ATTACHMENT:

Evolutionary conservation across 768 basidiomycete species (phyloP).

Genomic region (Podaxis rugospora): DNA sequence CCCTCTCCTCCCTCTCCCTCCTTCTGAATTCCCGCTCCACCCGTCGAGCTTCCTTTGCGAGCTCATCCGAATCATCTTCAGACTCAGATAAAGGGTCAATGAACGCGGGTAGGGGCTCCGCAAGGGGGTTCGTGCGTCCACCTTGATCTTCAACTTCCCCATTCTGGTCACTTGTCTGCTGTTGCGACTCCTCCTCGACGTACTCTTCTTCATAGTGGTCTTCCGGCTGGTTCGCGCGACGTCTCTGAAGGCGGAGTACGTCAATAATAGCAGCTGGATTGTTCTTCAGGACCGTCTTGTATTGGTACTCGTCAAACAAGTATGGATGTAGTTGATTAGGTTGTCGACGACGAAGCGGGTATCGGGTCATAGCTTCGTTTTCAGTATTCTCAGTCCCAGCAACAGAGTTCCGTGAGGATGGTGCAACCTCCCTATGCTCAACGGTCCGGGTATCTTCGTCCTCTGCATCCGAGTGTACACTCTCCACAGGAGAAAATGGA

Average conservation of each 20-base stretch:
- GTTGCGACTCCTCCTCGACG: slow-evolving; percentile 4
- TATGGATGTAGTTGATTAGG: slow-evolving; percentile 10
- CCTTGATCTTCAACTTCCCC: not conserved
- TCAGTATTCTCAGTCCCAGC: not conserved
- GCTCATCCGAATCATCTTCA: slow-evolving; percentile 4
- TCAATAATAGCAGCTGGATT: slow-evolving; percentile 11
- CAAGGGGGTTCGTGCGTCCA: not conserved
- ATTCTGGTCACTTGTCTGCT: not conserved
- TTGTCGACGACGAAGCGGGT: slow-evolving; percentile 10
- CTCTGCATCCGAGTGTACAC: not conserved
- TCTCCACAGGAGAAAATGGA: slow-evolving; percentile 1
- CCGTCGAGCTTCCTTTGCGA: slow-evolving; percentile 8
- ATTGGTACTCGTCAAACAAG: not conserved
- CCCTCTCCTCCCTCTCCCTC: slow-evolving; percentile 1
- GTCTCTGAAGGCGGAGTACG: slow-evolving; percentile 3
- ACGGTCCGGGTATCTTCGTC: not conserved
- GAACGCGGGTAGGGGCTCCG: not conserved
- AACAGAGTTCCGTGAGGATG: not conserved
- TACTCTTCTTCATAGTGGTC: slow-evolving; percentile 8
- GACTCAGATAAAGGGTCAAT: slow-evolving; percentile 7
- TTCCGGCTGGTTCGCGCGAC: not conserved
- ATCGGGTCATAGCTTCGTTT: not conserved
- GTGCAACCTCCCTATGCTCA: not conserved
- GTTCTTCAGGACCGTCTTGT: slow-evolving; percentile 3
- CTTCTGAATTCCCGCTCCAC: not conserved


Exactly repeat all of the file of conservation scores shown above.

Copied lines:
Evolutionary conservation across 768 basidiomycete species (phyloP).

Genomic region (Podaxis rugospora): DNA sequence CCCTCTCCTCCCTCTCCCTCCTTCTGAATTCCCGCTCCACCCGTCGAGCTTCCTTTGCGAGCTCATCCGAATCATCTTCAGACTCAGATAAAGGGTCAATGAACGCGGGTAGGGGCTCCGCAAGGGGGTTCGTGCGTCCACCTTGATCTTCAACTTCCCCATTCTGGTCACTTGTCTGCTGTTGCGACTCCTCCTCGACGTACTCTTCTTCATAGTGGTCTTCCGGCTGGTTCGCGCGACGTCTCTGAAGGCGGAGTACGTCAATAATAGCAGCTGGATTGTTCTTCAGGACCGTCTTGTATTGGTACTCGTCAAACAAGTATGGATGTAGTTGATTAGGTTGTCGACGACGAAGCGGGTATCGGGTCATAGCTTCGTTTTCAGTATTCTCAGTCCCAGCAACAGAGTTCCGTGAGGATGGTGCAACCTCCCTATGCTCAACGGTCCGGGTATCTTCGTCCTCTGCATCCGAGTGTACACTCTCCACAGGAGAAAATGGA

Average conservation of each 20-base stretch:
- GTTGCGACTCCTCCTCGACG: slow-evolving; percentile 4
- TATGGATGTAGTTGATTAGG: slow-evolving; percentile 10
- CCTTGATCTTCAACTTCCCC: not conserved
- TCAGTATTCTCAGTCCCAGC: not conserved
- GCTCATCCGAATCATCTTCA: slow-evolving; percentile 4
- TCAATAATAGCAGCTGGATT: slow-evolving; percentile 11
- CAAGGGGGTTCGTGCGTCCA: not conserved
- ATTCTGGTCACTTGTCTGCT: not conserved
- TTGTCGACGACGAAGCGGGT: slow-evolving; percentile 10
- CTCTGCATCCGAGTGTACAC: not conserved
- TCTCCACAGGAGAAAATGGA: slow-evolving; percentile 1
- CCGTCGAGCTTCCTTTGCGA: slow-evolving; percentile 8
- ATTGGTACTCGTCAAACAAG: not conserved
- CCCTCTCCTCCCTCTCCCTC: slow-evolving; percentile 1
- GTCTCTGAAGGCGGAGTACG: slow-evolving; percentile 3
- ACGGTCCGGGTATCTTCGTC: not conserved
- GAACGCGGGTAGGGGCTCCG: not conserved
- AACAGAGTTCCGTGAGGATG: not conserved
- TACTCTTCTTCATAGTGGTC: slow-evolving; percentile 8
- GACTCAGATAAAGGGTCAAT: slow-evolving; percentile 7
- TTCCGGCTGGTTCGCGCGAC: not conserved
- ATCGGGTCATAGCTTCGTTT: not conserved
- GTGCAACCTCCCTATGCTCA: not conserved
- GTTCTTCAGGACCGTCTTGT: slow-evolving; percentile 3
- CTTCTGAATTCCCGCTCCAC: not conserved